Old fuel stocks not affected by higher excise taxes

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The Department of Energy (DoE) reiterated on Wednesday that old fuel stocks still to be sold to consumers would not be subjected to higher excise taxes on petroleum products, adding that it is watching out for possible profiteering.

In a press briefing, Energy Undersecretary Felix William Fuentebella said these taxes should not be imposed on fuel products already in retail outlets before the Tax Reform for Acceleration and Inclusion Act (Train) took effect on Monday.

He also said the DoE is keeping a close eye on oil companies and prevent possible profiteering from Train, which President Rodrigo Duterte signed into law on December 19, 2017.

(From left) Rino Abad, Officer in Charge Director of the Oil Industry Management Bureau; Energy Assistant Secretary Leonido Pulido 3rd; and Energy Undersecretary Felix William Fuentebella answer questions during a press briefing on Wednesday. PHOTO BY JORDEENE LAGARE

“As directed by President Duterte, government taxes should not profit the companies, because these are all intended for” the public, Energy Secretary Alfonso Cusi said.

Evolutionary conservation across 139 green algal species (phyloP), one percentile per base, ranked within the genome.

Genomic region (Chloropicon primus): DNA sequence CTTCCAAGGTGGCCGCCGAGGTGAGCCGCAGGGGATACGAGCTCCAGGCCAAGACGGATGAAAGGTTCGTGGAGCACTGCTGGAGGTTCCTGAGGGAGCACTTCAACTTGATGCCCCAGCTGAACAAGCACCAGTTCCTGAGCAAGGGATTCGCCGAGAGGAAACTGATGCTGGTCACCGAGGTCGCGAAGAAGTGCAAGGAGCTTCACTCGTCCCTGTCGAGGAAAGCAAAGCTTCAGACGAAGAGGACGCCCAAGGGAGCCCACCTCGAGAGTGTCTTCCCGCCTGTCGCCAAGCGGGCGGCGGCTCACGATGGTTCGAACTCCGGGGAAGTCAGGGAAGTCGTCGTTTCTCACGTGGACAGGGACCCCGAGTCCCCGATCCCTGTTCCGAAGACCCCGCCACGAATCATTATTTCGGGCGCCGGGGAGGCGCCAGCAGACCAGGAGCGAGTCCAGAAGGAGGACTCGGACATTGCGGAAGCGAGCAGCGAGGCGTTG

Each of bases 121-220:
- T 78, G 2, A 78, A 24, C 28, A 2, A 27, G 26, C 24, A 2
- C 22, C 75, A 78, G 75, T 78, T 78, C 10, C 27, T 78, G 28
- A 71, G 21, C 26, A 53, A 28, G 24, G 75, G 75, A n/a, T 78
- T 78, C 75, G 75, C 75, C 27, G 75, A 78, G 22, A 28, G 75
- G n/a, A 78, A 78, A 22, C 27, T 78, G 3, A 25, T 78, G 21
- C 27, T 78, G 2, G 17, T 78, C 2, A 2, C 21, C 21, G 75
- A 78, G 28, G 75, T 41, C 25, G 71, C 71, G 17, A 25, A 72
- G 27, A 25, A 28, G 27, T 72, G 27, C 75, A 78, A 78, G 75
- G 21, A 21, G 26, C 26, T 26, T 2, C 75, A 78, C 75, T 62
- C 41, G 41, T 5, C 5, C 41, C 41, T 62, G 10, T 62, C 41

For his part, Energy Assistant Secretary Leonido Pulido 3rd said they “expect that the increase of liquid petroleum product prices, based on the new excise tax rates under Train, [would not take place for]at least 15 days after January 1.”

He added that they are basing their assumption on Executive Order 134, which requires a minimum inventory for liquid petroleum products for 15 days. DoE data indicate that existing old stocks would take at least half a month to be used up.

Pulido conceded it’s possible it would take more than two weeks for these stocks to be exhausted.

Oil firms raised the price of diesel by 65 centavos per liter; gasoline, 20 centavos; and kerosene, 75 centavos.

This came after the DoE met with oil companies on Wednesday morning to discuss how they can help each other in properly enforcing Train.

The firms agreed to submit inventories of their stock as of December 31 and notarize the documents they would submit for easier presentation to government agencies.

They also agreed to share their sales data to dealers and retailers to determine which stocks will be subjected to the excise tax.

The DoE, with the Trade and Finance departments, would validate the data and monitor oil companies to ensure their compliance, both at the refinery or depot and at gasoline stations.

Excise taxes under Train would raise the price of gasoline by P10 per liter; kerosene, by P5; and diesel, by P6.

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